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Public has one last chance to speak on city union ordinance

Rosemary Shinohara

The Anchorage Assembly voted late Wednesday to hold one last public hearing, from 6 to 11 p.m. Monday, on a proposed city ordinance that would clip the power of city unions.

The decision came at the end of a five-hour hearing Wednesday night at Loussac Library, with people still standing in line to speak.

Some in the audience booed as Assemblywoman Jennifer Johnston moved to close testimony Monday. As grumbling from the audience continued, Assembly chairman Ernie Hall threatened to clear the room. "We have business to take care of," he said.

The ordinance, proposed by Mayor Dan Sullivan, comes up for Assembly action on Tuesday.

Sullivan's proposal, if approved, will take from city unions the ability to strike or arbitrate disputes with the city, leaving the Assembly as the final decision-maker on the terms of all union contracts. The proposal eliminates raises based solely on longevity, or performance bonuses. It limits salary increases to a five-year average of the consumer price index.

The plan would set up "managed competition," meaning that city employees would, in effect, bid against private contractors for city work.

Sullivan has argued that existing city labor law is outdated. He said he wants to streamline bargaining, match up union benefit programs and control labor and administrative costs

The Assembly held 15 hours of hearings this week and last, with those who spoke overwhelmingly opposed to the proposal. Maybe three people spoke in favor of the ordinance, Hall said, but "quite a few" ordinance supporters emailed Assembly members.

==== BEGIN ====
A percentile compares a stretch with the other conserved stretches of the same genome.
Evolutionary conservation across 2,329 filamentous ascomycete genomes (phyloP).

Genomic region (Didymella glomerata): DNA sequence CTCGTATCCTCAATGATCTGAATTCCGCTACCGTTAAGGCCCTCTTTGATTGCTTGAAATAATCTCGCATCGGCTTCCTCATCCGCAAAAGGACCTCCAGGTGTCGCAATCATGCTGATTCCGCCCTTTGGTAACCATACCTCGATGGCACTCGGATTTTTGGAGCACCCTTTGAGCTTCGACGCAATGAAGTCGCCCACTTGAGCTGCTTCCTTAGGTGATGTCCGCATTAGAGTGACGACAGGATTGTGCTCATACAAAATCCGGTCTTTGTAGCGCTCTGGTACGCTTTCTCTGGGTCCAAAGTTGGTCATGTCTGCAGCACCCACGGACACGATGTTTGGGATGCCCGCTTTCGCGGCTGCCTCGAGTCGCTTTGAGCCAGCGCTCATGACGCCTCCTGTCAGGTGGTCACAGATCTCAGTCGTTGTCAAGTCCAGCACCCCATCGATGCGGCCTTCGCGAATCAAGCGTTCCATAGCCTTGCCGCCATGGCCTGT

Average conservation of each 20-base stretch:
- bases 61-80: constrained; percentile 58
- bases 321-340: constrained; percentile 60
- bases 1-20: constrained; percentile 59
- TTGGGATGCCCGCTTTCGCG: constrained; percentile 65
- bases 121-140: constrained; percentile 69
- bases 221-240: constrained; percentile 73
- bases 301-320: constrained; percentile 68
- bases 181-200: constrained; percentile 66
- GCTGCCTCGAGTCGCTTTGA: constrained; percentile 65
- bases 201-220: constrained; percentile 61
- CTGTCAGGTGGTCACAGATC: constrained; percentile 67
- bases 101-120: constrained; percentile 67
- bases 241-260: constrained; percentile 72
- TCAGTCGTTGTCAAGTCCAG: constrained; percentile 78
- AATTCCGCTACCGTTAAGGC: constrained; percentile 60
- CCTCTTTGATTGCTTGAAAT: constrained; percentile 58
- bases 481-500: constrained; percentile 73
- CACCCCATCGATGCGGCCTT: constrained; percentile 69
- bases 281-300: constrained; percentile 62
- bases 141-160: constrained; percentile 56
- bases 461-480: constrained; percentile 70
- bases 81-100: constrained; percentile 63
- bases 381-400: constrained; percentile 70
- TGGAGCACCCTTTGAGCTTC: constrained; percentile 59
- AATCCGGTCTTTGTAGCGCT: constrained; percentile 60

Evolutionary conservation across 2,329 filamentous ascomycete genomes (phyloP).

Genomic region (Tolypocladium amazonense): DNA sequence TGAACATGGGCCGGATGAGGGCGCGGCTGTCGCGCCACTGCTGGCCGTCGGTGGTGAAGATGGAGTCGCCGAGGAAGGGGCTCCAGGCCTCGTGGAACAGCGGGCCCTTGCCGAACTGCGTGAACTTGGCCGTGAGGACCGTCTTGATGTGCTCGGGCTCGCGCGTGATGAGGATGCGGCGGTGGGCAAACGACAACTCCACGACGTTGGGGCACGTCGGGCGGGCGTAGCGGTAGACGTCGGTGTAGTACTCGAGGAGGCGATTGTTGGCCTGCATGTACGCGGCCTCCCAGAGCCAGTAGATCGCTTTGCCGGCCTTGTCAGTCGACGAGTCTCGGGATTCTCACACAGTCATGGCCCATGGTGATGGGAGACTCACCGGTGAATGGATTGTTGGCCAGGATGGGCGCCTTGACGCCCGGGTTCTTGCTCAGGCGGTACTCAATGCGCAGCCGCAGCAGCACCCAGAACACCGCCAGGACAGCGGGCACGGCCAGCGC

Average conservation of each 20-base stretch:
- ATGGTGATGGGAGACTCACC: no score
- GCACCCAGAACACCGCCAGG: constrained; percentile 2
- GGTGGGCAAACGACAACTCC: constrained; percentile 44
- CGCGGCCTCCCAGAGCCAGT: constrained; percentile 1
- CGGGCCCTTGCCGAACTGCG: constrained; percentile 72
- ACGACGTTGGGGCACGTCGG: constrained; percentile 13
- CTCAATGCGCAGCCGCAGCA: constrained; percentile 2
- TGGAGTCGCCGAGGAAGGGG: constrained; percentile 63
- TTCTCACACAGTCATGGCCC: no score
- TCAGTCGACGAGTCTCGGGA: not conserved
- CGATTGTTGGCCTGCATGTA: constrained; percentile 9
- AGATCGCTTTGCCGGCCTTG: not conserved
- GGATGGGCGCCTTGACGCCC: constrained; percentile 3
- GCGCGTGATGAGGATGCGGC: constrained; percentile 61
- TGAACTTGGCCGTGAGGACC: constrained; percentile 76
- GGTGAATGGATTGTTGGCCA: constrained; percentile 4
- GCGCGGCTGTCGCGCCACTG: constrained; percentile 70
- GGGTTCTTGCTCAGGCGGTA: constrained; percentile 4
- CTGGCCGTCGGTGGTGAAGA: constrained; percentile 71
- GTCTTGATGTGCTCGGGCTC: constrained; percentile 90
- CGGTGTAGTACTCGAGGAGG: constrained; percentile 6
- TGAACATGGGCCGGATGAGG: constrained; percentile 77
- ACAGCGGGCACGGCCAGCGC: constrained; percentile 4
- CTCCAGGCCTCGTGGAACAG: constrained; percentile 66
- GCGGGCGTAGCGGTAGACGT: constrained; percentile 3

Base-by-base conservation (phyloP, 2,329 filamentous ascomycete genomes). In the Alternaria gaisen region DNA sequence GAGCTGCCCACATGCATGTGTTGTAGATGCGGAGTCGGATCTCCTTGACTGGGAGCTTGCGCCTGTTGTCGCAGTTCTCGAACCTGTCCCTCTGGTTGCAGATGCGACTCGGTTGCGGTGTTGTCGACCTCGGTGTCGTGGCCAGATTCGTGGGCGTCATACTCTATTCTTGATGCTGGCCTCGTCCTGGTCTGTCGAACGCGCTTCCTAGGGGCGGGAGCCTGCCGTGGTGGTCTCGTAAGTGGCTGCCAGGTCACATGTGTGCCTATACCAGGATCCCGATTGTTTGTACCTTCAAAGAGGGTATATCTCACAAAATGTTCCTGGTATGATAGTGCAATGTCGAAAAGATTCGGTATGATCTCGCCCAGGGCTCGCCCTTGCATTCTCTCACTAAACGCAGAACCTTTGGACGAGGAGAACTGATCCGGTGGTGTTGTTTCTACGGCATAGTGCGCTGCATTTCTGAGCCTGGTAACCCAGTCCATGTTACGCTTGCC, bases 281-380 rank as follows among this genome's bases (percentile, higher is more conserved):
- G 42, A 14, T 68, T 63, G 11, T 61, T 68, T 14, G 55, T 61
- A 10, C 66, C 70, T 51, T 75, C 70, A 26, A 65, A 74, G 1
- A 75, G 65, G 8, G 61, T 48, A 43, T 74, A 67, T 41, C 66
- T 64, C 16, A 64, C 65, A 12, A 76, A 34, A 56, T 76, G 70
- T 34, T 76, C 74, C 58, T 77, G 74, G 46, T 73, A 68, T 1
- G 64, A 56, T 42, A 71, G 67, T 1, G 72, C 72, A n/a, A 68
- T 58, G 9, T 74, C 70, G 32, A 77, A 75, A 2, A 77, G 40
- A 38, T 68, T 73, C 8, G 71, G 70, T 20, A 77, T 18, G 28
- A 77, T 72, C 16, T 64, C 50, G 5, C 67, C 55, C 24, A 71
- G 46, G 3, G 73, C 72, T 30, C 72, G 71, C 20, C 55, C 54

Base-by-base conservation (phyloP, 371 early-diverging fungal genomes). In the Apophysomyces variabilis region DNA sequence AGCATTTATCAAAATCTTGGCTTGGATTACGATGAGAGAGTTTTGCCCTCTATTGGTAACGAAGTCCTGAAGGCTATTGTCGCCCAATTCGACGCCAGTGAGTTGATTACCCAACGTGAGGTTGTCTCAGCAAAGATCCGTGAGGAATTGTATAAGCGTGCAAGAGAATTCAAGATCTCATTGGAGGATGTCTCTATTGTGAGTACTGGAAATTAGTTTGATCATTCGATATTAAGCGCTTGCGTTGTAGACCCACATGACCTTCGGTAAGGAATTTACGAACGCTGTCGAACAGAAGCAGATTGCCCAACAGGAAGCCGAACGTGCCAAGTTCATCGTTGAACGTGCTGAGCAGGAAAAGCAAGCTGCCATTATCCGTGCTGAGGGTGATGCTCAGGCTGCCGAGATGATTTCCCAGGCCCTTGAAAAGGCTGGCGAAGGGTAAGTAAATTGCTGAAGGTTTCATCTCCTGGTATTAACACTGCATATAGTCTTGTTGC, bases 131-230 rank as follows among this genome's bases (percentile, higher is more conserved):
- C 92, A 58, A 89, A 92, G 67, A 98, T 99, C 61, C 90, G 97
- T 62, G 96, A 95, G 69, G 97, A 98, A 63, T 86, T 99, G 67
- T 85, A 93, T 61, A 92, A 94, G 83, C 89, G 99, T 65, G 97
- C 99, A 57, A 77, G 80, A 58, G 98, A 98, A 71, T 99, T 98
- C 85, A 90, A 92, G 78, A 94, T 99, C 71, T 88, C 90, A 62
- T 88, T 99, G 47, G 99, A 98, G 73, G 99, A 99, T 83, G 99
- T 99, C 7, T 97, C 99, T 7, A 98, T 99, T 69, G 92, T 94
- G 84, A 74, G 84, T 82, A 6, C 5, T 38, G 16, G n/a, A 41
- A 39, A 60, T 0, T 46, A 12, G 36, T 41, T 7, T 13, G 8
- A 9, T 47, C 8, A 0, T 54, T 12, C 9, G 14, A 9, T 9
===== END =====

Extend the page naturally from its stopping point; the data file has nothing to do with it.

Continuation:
Many of those who testified are union workers for the city, some are state or School District union employees and some are interested citizens.

Some speakers noted the city under Sullivan has ended each year with a financial surplus, which shows the ordinance isn't driven by the need to solve a financial problem. Chief financial officer Lucinda Mahoney said the city hasn't closed the books on 2012 but in about two weeks will know the final balance for the year.

Jason Penman, assistant team leader for the Anchorage Police Department sniper team, told the Assembly Wednesday night that the ordinance cuts incentives for qualified people to become police officers.

"Just yesterday I was called out to an intoxicated man brandishing a rifle in South Anchorage," Penman said. "That call I understand. I can wrap my head around those risks. What I can't wrap my head around is how my elected officials shake my hand with one hand saying what a good job the department is doing. But yet, with the other hand, cut off my legs from beneath us."

Penman said if the Sullivan plan passes as written, he would look to retire from the force next year and find a job elsewhere. Before this came up, he thought he would stay on the job at least 25 years, he said. He's been an Anchorage police officer for more than 18 years.

The Assembly heard from about 70 people a night in each of three hearings -- one last week and two this week.

At the end of the meeting Wednesday, Sullivan said the administration's proposed amendments to the initial draft of the ordinance, based partly on public testimony, will be posted on the city website, muni.org, this week so people who testify next Monday will have the latest version.

The Assembly will have a work session on the proposal from 10 a.m. to noon Friday at city hall.

Reach Rosemary Shinohara at rshinohara@adn.com or 257-4340.


By ROSEMARY SHINOHARA
rshinohara@adn.com